Graybeal said his campaign will focus on keeping the community growing and ensuring it’s the safest place to live in Tennessee. He said the fact that Washington County residents have kept him in office speaks to the job his officers perform.
“I think it speaks to the professionalism of the department and what we’ve been able to accomplish for the people of Washington County,” he said. “One of the things I’m proud of is the men and women I’ve served with in Washington County and the excellent law enforcement they provide for the citizens.”
He noted that one of the department’s accomplishments this year was an in-depth security study with the county school system.
“We remain committed to the safety and well being of our children in the schools,” he said.
Also, the department is moving to an electronic reporting system and officers now carry smart technology that allows them to write a report on a handheld electronic device and submit it to their supervisor immediately.
“What we want to do is keep rolling with our technology. We have the PDA, we have a interdiction unit for drug enforcement, we have four new k9s,” he said. “We’re hoping with all the technology we have, we’ll keep growing. That’s what you have to do — keep growing and enhancing the services you provide.”
Graybeal, 64, has been sheriff since January 2003. He was appointed to finish then-Sheriff Fred Phillips’ four-year term who resigned to take a state position. He ran for election in the August 2004 general election, beating two challengers in the process. He was re-elected in 2006, knocking off one challenger, and 2010 in an unopposed campaign.
“I just love working with the people in Washington County,” Graybeal said in November when he picked up his qualifying petition. “I’ve never changed jobs. I’ve been with the department since 1980. You don’t leave people that have supported you. They are a part of my life. This is where I want to be and this is what I want to do.”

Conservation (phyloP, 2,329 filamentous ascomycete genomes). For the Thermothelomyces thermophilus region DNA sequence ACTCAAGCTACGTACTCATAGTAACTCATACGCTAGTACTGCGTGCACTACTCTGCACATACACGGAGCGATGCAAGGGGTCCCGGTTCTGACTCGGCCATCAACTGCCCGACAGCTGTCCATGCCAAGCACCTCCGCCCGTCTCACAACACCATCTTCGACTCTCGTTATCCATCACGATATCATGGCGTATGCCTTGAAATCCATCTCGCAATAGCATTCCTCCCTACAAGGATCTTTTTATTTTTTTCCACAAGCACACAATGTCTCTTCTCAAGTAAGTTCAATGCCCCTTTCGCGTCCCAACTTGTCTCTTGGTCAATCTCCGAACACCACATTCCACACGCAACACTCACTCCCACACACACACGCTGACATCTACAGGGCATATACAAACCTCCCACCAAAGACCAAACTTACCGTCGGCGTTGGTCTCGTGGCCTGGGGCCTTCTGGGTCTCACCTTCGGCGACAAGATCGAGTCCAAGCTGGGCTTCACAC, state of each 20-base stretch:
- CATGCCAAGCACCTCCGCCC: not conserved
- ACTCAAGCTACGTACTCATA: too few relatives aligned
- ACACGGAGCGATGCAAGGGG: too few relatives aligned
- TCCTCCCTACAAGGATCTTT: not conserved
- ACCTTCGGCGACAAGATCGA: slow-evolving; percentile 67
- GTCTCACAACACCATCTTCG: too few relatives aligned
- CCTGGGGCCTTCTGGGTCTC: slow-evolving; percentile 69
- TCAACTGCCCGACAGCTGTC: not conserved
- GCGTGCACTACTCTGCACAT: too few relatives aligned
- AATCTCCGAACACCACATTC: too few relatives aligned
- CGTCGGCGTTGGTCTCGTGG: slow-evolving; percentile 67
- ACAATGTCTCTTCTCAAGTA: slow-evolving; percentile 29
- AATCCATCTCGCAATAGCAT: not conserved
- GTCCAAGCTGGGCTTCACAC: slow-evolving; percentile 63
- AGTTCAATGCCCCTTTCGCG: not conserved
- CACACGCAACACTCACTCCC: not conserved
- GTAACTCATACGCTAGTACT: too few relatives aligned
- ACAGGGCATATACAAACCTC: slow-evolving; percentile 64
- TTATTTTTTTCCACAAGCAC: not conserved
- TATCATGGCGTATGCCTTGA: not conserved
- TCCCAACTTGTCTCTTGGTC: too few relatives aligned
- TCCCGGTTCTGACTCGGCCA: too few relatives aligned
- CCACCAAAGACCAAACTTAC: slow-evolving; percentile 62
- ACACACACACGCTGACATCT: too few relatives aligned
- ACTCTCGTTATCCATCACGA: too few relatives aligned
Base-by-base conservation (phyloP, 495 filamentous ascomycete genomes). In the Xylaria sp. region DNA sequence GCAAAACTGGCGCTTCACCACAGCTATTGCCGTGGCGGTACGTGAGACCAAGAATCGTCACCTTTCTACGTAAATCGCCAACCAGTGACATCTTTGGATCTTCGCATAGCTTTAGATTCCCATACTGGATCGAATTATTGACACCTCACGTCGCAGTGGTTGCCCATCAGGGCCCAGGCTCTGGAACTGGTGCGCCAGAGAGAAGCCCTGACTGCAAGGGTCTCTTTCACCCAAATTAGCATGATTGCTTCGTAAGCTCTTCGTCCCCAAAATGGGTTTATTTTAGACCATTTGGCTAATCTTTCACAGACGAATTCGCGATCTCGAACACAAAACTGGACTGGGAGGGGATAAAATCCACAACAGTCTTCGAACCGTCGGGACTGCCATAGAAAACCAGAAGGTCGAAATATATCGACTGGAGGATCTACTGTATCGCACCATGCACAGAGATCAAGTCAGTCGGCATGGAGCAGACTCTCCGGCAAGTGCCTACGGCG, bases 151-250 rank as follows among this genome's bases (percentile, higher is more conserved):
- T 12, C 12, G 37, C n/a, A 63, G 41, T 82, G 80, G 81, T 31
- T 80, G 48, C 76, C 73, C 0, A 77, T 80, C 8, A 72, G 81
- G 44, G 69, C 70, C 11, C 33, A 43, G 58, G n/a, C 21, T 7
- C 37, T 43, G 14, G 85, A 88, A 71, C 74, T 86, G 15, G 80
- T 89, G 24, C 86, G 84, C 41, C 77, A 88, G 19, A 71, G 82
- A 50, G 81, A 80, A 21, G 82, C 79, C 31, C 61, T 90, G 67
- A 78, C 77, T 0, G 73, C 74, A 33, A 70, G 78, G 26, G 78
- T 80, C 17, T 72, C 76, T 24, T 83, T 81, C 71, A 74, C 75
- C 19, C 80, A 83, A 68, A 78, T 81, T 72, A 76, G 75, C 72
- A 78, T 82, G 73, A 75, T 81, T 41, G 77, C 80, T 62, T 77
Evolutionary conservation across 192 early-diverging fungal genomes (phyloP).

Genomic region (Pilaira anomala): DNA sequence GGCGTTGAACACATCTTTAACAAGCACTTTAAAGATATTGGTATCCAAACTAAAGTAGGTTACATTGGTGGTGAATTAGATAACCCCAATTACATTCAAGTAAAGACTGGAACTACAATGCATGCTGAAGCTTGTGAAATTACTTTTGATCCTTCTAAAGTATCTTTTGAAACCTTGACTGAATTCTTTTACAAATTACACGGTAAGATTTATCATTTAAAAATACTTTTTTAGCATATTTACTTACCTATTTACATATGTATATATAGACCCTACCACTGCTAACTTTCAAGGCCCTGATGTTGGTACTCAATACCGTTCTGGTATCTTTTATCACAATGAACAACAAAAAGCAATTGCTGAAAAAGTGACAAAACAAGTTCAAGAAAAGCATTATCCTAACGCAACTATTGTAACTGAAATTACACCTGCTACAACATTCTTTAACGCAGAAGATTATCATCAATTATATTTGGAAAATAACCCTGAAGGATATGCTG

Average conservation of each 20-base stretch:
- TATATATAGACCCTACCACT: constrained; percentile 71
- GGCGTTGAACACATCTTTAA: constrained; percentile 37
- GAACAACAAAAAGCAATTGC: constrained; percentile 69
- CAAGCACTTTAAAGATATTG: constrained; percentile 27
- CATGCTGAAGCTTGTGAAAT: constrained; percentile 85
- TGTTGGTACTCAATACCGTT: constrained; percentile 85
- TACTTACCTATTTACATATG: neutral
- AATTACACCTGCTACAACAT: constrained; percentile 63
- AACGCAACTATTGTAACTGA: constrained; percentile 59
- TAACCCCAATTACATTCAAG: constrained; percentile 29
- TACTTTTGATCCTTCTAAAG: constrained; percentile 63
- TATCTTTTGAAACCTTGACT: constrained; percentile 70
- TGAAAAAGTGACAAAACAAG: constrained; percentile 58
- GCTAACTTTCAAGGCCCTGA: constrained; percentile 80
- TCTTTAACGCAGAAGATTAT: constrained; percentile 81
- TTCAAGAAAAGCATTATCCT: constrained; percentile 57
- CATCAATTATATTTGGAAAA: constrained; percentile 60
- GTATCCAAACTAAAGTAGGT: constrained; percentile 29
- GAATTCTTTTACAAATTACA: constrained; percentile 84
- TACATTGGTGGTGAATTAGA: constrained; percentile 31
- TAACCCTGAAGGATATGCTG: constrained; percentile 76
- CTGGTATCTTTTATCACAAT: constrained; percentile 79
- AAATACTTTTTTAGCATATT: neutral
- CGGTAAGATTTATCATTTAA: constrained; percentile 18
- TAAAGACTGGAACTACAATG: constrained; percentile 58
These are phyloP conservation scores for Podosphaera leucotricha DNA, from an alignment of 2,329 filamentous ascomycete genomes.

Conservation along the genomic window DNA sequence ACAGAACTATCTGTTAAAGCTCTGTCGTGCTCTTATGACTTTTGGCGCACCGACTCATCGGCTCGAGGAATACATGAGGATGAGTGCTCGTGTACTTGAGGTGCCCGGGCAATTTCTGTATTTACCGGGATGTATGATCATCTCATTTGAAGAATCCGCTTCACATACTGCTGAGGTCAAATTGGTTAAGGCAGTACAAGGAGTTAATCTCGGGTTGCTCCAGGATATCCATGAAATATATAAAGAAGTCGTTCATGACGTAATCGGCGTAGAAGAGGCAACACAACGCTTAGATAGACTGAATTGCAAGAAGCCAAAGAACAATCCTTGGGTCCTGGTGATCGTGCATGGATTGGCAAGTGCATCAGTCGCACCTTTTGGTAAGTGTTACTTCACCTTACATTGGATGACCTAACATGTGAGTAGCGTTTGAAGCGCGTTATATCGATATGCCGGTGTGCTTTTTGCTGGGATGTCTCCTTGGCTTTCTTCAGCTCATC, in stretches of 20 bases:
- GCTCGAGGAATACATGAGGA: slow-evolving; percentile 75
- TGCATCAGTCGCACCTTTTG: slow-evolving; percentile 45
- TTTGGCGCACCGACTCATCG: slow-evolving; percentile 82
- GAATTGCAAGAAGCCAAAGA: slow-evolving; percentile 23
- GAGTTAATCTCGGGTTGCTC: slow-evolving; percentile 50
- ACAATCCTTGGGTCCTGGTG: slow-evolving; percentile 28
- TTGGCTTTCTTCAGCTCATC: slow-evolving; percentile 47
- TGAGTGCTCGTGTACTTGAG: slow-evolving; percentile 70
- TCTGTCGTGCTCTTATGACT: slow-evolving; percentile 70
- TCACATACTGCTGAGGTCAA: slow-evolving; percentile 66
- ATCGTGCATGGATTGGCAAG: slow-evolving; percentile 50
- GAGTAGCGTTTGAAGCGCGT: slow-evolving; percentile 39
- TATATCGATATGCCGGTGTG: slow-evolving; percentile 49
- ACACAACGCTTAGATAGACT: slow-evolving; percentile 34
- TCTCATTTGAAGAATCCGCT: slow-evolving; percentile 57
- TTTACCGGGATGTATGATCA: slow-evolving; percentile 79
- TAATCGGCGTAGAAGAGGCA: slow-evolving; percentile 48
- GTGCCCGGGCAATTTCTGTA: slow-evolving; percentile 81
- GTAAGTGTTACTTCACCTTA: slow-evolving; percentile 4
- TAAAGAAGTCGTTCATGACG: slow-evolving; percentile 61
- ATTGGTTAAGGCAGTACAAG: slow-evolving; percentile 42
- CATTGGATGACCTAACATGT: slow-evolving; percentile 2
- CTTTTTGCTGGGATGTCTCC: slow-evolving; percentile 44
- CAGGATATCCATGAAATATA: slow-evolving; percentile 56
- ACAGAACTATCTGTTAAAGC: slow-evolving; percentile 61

Once again, Graybeal will face a challenger in this election.
Craig Ford, Jonesborough’s town operations manager will try to uproot Graybeal for the county’s top law enforcement spot.
Ford picked up qualifying paperwork Nov. 22 but has not returned to the election office, but has not officially announced his candidacy.
Graybeal served in the United States Army as sergeant in the Infantry Division in 1969 and 1970 during the Vietnam War. He received the Vietnam Service medal with two Bronze Service Stars, the National Defense Service medal, the Republic of Vietnam Campaign medal, the Combat Infantryman Badge, the Army Commendation medal, the Sharpshooter medal and the Good Conduct medal.
He graduated from the Northwestern University Police Staff and Command School, the Tennessee Law Enforcement Training Academy, Police Executive Development, FBI Law Enforcement Instructor Development and attended numerous other professional training forums and certifications.
Graybeal is a Scottish Rite 32-Degree Mason, serves on the Board of Directors for Washington County/Johnson City 911, the Tennessee Sheriff’s Association and the Appalachian Fair, U. S. Attorney General’s Anti-Terrorism Advisory Council and is a member of Jonesborough Kiwanis Club.
He and his wife, Connie have been married 45 years and have two children and five grandchildren.